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Normally at myHRgenius we don’t cover the same topic two weeks in a row, but COVID-19, or the coronavirus, is a topic that warrants repetition.  If you did not read last week’s HR Tip of the Week you can find it at

This situation raises a number of questions related to employees. Here are a few you have encountered, or might.

Question: Can I tell my employee to stay home?

In general, yes.  There is no legal entitlement to work.  If you have a concern an employee is sick or infected, you can tell them to stay home.  If you have a union, however, you will want to review your collective bargaining agreement to see what potential restrictions you might have.

Question: Do I need to pay employees if I send them home?

Maybe/maybe not.  Non-exempt, hourly, employees are only entitled to pay for the time they work.  If they aren’t working they are not entitled to compensation.  You can allow them to use paid time off per your policies, and, if the employee has a long-term ailment, they may even be eligible for benefits under an insurance policy. 

Exempt employees paid on a salary basis are entitled need to pay if they are willing to work and you tell them not to, unless they do not work at all during the week.  While there are some limited circumstances, such as being on FMLA, where you can reduce the salaried exempt employee’s wages, as a general rule, if the salaried employee wants to work and you’re not letting them (and they’ve worked some that workweek) they are entitled to their weekly salary.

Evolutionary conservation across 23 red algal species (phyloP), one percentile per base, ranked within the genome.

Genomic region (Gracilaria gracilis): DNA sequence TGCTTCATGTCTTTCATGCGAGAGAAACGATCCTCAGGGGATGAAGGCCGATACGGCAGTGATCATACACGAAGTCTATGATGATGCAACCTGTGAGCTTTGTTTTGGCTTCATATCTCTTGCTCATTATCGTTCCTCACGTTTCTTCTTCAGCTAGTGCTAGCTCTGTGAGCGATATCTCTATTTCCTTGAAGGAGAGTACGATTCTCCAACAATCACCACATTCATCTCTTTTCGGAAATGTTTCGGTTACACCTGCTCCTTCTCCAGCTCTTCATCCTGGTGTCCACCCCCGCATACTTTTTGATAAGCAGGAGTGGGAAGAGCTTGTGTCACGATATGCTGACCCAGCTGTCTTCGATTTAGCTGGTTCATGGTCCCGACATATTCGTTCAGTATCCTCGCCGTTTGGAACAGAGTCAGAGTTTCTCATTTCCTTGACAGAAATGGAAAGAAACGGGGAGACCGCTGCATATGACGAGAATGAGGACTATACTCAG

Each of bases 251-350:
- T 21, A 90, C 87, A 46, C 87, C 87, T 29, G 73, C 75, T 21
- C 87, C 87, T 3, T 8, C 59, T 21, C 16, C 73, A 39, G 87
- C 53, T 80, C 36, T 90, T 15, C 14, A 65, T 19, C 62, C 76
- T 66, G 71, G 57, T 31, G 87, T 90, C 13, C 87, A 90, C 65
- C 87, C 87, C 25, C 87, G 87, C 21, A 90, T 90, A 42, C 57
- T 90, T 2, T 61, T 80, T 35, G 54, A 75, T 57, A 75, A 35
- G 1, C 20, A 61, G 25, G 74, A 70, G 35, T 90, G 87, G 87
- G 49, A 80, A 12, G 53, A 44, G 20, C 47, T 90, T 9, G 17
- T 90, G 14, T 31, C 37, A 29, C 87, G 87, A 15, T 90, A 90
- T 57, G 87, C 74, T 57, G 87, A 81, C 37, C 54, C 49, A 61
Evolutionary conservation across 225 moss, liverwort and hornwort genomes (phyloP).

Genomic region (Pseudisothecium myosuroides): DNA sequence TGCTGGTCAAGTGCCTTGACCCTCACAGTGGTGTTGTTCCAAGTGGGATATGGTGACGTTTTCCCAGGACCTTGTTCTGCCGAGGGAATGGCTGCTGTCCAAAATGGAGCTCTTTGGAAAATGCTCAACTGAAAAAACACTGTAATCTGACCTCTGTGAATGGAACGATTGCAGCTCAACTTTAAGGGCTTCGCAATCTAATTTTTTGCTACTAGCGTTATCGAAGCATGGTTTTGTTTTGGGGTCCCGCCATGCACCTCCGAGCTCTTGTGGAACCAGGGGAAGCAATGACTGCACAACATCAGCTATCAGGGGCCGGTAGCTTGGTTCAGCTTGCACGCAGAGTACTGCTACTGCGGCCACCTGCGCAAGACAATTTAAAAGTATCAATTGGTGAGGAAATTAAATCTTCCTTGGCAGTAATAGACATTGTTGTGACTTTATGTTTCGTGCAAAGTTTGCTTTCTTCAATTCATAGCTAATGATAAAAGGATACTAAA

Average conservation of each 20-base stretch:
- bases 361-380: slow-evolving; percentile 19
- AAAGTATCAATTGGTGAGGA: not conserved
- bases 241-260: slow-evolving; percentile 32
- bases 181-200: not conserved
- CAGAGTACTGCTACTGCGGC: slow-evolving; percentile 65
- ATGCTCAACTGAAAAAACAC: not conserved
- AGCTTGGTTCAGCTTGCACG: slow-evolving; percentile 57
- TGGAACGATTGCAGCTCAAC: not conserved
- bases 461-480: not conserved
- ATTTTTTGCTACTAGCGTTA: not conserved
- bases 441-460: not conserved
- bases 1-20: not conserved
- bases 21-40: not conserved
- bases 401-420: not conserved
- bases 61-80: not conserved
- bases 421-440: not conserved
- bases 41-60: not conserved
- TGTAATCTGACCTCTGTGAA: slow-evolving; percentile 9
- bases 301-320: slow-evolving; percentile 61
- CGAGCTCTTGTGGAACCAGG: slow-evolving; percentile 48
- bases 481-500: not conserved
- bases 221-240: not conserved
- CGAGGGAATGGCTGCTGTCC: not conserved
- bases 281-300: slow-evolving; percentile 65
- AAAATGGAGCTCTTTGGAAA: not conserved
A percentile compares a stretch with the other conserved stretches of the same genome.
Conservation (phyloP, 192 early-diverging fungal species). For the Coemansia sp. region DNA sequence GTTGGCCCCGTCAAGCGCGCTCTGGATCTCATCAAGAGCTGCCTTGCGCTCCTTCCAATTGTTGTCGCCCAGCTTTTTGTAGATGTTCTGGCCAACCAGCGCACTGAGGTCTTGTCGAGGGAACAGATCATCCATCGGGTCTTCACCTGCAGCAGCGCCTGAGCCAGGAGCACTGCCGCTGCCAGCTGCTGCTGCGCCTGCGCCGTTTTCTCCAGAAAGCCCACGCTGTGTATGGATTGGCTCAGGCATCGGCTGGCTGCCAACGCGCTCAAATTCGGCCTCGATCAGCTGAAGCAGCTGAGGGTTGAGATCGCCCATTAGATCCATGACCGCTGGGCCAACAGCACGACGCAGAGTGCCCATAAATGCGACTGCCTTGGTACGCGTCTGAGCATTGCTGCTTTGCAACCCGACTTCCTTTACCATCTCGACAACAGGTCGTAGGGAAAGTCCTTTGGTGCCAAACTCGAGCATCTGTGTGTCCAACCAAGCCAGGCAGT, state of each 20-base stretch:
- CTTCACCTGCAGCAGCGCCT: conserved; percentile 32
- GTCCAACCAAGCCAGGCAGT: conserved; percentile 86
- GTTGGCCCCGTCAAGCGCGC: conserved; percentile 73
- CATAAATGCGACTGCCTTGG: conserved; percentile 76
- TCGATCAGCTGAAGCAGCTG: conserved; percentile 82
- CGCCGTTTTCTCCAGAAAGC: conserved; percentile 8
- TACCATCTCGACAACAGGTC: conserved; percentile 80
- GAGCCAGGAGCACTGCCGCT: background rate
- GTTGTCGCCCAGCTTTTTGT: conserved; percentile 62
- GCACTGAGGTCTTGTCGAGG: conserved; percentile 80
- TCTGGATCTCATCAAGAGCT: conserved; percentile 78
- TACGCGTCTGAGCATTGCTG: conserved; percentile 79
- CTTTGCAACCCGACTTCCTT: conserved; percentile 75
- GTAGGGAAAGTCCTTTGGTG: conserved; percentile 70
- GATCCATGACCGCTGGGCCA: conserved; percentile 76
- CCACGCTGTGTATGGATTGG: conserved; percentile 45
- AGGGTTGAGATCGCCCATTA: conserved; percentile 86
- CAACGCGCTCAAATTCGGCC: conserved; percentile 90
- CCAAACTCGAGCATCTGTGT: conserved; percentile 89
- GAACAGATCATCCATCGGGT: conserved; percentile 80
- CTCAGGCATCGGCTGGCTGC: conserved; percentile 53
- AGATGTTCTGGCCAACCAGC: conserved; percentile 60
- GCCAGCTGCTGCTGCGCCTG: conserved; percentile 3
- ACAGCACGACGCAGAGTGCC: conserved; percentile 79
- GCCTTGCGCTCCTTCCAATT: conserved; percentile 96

Question: Would a shutdown of my operations trigger WARN requirements?

Potentially, though it’s unlikely.  In general, federal law (the WARN Act) requires employers with 100+ employees to provide 60 days’ notice before closing a plant, if that closure results in the termination of 50 or more employees. The act does not apply, for example, when:

  • The layoff is of between 50 and 499 employees, and that number is less than 33% of the employer’s total active workforce at that site;

  • The layoff is for 6 months or less; or

  • Work hours are not reduced 50 percent in each month of any 6-month period.

A short-term layoff is therefore not subject to the act.

Even if you terminate, or layoff ,a number of employees sufficient to trigger WARN obligations, there is an exception under the law for unforeseeable business circumstances at the time the notice should have been given.  We don’t have any guidance from the courts or the DOL whether COVID-19 would be considered an unforeseeable business circumstance, exempting your company from having to comply with WARN, but it surely would seem like a good argument. 

Finally, many states have their own WARN laws, so you will want to understand those laws as they may differ from the federal law.

Question: Are we taking risk by having our employees come to work? 

To have employees is to have risk.  Employers have a duty to maintain a safe working environment.  It starts there.  If you have knowledge that an employee is infected or even possibly infected, affirmatively keeping them away from clients, customers and co-workers is facilitating a safe working environment.  There are additional steps you can take, but until there is a medical solution for having infected employees interact safely with others, removing them from the workplace is an effective step.  Doing more should then lower your risk further: cleaning their workspace and any other potentially affected workspaces; notifying customers and co-workers, (though make certain to comply with HIPAA restrictions in any communications); providing cleaning supplies around the office. All such mitigation responses should work to keep your workplace safer and lower your risk.

Thompson Coe and myHRgenius Tip of the Week is not intended as a solicitation, does not constitute legal advice, and does not establish an attorney-client relationship.


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Kevin M. Mosher

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